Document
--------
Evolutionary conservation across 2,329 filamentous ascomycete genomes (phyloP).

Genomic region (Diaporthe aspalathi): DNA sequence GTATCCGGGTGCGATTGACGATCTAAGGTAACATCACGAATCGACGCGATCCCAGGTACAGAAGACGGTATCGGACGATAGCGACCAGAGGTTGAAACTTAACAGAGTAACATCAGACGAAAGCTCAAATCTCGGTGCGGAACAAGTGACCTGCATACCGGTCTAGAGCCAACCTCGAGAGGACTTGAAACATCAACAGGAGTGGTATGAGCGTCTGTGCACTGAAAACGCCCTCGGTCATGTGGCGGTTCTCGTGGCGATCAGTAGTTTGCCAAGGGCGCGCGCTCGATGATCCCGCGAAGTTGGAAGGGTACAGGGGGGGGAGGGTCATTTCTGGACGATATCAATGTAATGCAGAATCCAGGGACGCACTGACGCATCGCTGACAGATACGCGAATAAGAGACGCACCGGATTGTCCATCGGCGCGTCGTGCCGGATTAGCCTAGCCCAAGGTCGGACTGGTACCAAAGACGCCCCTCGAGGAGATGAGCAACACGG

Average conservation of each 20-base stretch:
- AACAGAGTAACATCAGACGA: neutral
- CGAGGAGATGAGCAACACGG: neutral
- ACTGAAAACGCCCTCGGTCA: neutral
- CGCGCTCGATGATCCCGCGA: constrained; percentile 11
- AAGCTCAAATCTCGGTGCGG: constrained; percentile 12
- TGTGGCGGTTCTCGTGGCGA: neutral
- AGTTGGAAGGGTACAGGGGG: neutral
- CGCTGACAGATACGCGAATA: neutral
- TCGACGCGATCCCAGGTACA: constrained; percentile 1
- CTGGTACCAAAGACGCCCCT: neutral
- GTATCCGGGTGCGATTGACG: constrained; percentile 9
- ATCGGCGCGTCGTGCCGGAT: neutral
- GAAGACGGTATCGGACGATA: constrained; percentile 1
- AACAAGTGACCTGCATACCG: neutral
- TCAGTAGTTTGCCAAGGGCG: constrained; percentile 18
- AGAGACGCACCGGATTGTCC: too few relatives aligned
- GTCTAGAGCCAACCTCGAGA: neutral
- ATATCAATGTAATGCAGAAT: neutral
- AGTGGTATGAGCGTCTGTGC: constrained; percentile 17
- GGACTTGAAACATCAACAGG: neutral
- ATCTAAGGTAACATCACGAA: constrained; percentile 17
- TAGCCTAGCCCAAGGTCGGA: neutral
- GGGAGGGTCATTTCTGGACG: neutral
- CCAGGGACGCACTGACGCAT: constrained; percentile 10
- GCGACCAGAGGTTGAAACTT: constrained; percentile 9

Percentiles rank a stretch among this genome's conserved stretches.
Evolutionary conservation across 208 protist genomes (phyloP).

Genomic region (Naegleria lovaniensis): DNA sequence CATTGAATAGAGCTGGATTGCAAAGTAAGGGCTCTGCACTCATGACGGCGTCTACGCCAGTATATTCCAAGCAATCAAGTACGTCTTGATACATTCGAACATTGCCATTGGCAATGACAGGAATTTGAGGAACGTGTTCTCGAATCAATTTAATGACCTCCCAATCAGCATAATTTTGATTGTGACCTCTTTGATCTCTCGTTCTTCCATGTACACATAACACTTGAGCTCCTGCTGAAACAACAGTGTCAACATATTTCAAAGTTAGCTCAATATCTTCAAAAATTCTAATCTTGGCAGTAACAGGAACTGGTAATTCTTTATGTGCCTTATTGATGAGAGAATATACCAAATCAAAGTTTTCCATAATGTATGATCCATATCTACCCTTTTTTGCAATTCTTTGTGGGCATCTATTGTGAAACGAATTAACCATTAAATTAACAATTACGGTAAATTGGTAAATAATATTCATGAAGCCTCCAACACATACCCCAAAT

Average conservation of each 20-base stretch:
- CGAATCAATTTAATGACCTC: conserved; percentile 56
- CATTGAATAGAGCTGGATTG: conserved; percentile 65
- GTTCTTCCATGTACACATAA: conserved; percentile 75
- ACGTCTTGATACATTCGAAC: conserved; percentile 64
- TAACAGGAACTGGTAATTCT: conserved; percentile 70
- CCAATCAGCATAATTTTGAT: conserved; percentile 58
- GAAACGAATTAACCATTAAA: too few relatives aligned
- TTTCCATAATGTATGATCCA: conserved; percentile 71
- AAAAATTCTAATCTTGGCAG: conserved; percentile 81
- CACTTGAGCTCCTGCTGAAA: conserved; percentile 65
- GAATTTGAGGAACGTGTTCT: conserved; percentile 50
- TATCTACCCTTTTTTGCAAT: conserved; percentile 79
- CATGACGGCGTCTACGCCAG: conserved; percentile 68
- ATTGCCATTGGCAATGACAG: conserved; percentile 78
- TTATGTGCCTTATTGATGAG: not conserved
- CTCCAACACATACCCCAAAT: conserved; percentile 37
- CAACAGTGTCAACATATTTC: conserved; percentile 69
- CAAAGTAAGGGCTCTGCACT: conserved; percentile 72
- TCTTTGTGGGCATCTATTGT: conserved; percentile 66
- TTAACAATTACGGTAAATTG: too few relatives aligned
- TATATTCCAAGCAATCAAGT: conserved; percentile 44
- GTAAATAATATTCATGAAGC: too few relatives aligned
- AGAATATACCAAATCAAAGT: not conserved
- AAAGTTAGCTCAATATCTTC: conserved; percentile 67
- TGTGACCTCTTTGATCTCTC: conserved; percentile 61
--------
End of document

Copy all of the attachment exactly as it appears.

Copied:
Evolutionary conservation across 2,329 filamentous ascomycete genomes (phyloP).

Genomic region (Diaporthe aspalathi): DNA sequence GTATCCGGGTGCGATTGACGATCTAAGGTAACATCACGAATCGACGCGATCCCAGGTACAGAAGACGGTATCGGACGATAGCGACCAGAGGTTGAAACTTAACAGAGTAACATCAGACGAAAGCTCAAATCTCGGTGCGGAACAAGTGACCTGCATACCGGTCTAGAGCCAACCTCGAGAGGACTTGAAACATCAACAGGAGTGGTATGAGCGTCTGTGCACTGAAAACGCCCTCGGTCATGTGGCGGTTCTCGTGGCGATCAGTAGTTTGCCAAGGGCGCGCGCTCGATGATCCCGCGAAGTTGGAAGGGTACAGGGGGGGGAGGGTCATTTCTGGACGATATCAATGTAATGCAGAATCCAGGGACGCACTGACGCATCGCTGACAGATACGCGAATAAGAGACGCACCGGATTGTCCATCGGCGCGTCGTGCCGGATTAGCCTAGCCCAAGGTCGGACTGGTACCAAAGACGCCCCTCGAGGAGATGAGCAACACGG

Average conservation of each 20-base stretch:
- AACAGAGTAACATCAGACGA: neutral
- CGAGGAGATGAGCAACACGG: neutral
- ACTGAAAACGCCCTCGGTCA: neutral
- CGCGCTCGATGATCCCGCGA: constrained; percentile 11
- AAGCTCAAATCTCGGTGCGG: constrained; percentile 12
- TGTGGCGGTTCTCGTGGCGA: neutral
- AGTTGGAAGGGTACAGGGGG: neutral
- CGCTGACAGATACGCGAATA: neutral
- TCGACGCGATCCCAGGTACA: constrained; percentile 1
- CTGGTACCAAAGACGCCCCT: neutral
- GTATCCGGGTGCGATTGACG: constrained; percentile 9
- ATCGGCGCGTCGTGCCGGAT: neutral
- GAAGACGGTATCGGACGATA: constrained; percentile 1
- AACAAGTGACCTGCATACCG: neutral
- TCAGTAGTTTGCCAAGGGCG: constrained; percentile 18
- AGAGACGCACCGGATTGTCC: too few relatives aligned
- GTCTAGAGCCAACCTCGAGA: neutral
- ATATCAATGTAATGCAGAAT: neutral
- AGTGGTATGAGCGTCTGTGC: constrained; percentile 17
- GGACTTGAAACATCAACAGG: neutral
- ATCTAAGGTAACATCACGAA: constrained; percentile 17
- TAGCCTAGCCCAAGGTCGGA: neutral
- GGGAGGGTCATTTCTGGACG: neutral
- CCAGGGACGCACTGACGCAT: constrained; percentile 10
- GCGACCAGAGGTTGAAACTT: constrained; percentile 9

Percentiles rank a stretch among this genome's conserved stretches.
Evolutionary conservation across 208 protist genomes (phyloP).

Genomic region (Naegleria lovaniensis): DNA sequence CATTGAATAGAGCTGGATTGCAAAGTAAGGGCTCTGCACTCATGACGGCGTCTACGCCAGTATATTCCAAGCAATCAAGTACGTCTTGATACATTCGAACATTGCCATTGGCAATGACAGGAATTTGAGGAACGTGTTCTCGAATCAATTTAATGACCTCCCAATCAGCATAATTTTGATTGTGACCTCTTTGATCTCTCGTTCTTCCATGTACACATAACACTTGAGCTCCTGCTGAAACAACAGTGTCAACATATTTCAAAGTTAGCTCAATATCTTCAAAAATTCTAATCTTGGCAGTAACAGGAACTGGTAATTCTTTATGTGCCTTATTGATGAGAGAATATACCAAATCAAAGTTTTCCATAATGTATGATCCATATCTACCCTTTTTTGCAATTCTTTGTGGGCATCTATTGTGAAACGAATTAACCATTAAATTAACAATTACGGTAAATTGGTAAATAATATTCATGAAGCCTCCAACACATACCCCAAAT

Average conservation of each 20-base stretch:
- CGAATCAATTTAATGACCTC: conserved; percentile 56
- CATTGAATAGAGCTGGATTG: conserved; percentile 65
- GTTCTTCCATGTACACATAA: conserved; percentile 75
- ACGTCTTGATACATTCGAAC: conserved; percentile 64
- TAACAGGAACTGGTAATTCT: conserved; percentile 70
- CCAATCAGCATAATTTTGAT: conserved; percentile 58
- GAAACGAATTAACCATTAAA: too few relatives aligned
- TTTCCATAATGTATGATCCA: conserved; percentile 71
- AAAAATTCTAATCTTGGCAG: conserved; percentile 81
- CACTTGAGCTCCTGCTGAAA: conserved; percentile 65
- GAATTTGAGGAACGTGTTCT: conserved; percentile 50
- TATCTACCCTTTTTTGCAAT: conserved; percentile 79
- CATGACGGCGTCTACGCCAG: conserved; percentile 68
- ATTGCCATTGGCAATGACAG: conserved; percentile 78
- TTATGTGCCTTATTGATGAG: not conserved
- CTCCAACACATACCCCAAAT: conserved; percentile 37
- CAACAGTGTCAACATATTTC: conserved; percentile 69
- CAAAGTAAGGGCTCTGCACT: conserved; percentile 72
- TCTTTGTGGGCATCTATTGT: conserved; percentile 66
- TTAACAATTACGGTAAATTG: too few relatives aligned
- TATATTCCAAGCAATCAAGT: conserved; percentile 44
- GTAAATAATATTCATGAAGC: too few relatives aligned
- AGAATATACCAAATCAAAGT: not conserved
- AAAGTTAGCTCAATATCTTC: conserved; percentile 67
- TGTGACCTCTTTGATCTCTC: conserved; percentile 61